"In addition to showing improved memory for words that they had processed deeply, the schizophrenia group also activated a number of brain regions that have been shown to be crucial for verbal processing and memory function in healthy control subjects," Bonner-Jackson said.
"For the most part, these brain regions had been shown to be less active in schizophrenia during memory tasks. The results of our study would suggest that these regions were not found to be active because the participants with schizophrenia were most likely not engaging in advantageous memory strategies."
While the use of "deep" semantic memory processing seems to help most people with schizophrenia focus memory tasks in areas of the brain normally used for this purpose, the study found that some of the poorest performing patients continued to activate brain areas outside this optimal zone. This additional activation does not seem compensatory in the sense of helping or supporting memory functions, rather it may simply serve as a neural marker of who is having the most difficulty, researchers suggest.
In addition to Bonner-Jackson, the study's co-authors are John Csernansky, M.D., the Gregory B. Couch Professor of Psychiatry in the School of Medicine; Deanna Barch, Ph.D., associate professor of psychology in Arts & Sciences and assistant professor of psychiatry and radiology in the School of Medicine; and Kristen Haut, then a research assistant in psychology in Arts & Sciences; all of Washington University.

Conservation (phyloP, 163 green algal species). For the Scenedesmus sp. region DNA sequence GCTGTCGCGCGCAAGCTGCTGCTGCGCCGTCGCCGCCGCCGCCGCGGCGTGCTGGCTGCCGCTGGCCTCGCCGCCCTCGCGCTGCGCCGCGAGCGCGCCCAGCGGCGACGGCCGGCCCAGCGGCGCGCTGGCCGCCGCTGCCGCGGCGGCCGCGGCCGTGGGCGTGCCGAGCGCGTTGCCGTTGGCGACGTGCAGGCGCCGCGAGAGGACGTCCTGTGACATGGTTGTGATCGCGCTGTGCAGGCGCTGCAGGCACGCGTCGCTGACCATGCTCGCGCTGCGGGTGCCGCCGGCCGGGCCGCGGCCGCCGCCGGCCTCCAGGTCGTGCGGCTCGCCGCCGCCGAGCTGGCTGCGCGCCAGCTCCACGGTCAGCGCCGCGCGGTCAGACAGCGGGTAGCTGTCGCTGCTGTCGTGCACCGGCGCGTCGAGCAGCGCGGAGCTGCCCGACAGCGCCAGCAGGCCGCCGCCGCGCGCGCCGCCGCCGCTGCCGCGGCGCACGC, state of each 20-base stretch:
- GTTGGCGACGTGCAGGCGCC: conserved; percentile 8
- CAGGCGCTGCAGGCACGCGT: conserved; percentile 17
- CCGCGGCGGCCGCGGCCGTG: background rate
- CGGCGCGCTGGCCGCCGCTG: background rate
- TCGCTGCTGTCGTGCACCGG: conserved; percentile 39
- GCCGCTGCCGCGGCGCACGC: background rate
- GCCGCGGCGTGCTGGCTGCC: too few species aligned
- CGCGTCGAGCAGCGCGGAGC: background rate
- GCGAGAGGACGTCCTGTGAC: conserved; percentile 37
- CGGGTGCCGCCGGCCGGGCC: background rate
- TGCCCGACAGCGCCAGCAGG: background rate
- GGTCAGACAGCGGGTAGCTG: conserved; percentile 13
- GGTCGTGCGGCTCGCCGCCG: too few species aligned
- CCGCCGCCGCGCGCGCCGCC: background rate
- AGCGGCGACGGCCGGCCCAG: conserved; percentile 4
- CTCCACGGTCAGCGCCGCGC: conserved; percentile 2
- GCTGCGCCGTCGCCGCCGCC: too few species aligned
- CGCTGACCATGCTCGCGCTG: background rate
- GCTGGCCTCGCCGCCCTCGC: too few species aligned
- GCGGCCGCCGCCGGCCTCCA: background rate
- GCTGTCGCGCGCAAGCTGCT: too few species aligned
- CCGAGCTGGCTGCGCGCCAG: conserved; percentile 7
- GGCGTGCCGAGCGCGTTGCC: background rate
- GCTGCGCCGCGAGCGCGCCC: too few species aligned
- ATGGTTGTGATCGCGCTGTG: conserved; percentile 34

The team's findings are positive news for those now pursuing cognitive rehabilitation techniques for schizophrenia, Barch said.
"Our results suggest that poor memory function in schizophrenia is in part due to changes in the use of strategies, and does not reflect an immutable inability to learn new information," Barch said. "Individuals with schizophrenia can benefit, as much as healthy individuals, from external support for the use of effective memory strategies. In fact, with support, the performance of people with schizophrenia is much more similar to that of healthy individuals than in situations where people have to generate their own memorization strategies."
The study was supported through several grants from the National Institute of Mental Health, including a grant to the Silvio O. Conte Center for the Neuroscience of Mental Disorders in the School of Medicine at Washington University in St. Louis.
"Developing treatments for the cognitive problems associated with schizophrenia is one of our highest priorities, since these problems are present very early in the illness and even occur in the relatives of patients with schizophrenia. Thus, they may be closely related to the genetic underpinnings of the disorder," said Csernansky, director of the Conte Center.
The Conte Center is now looking for more people to take part in its studies, including healthy people, but especially people with schizophrenia and their siblings.
For more information, visit the center's Web site (http://conte.wustl.edu) or call: 314-747-2160.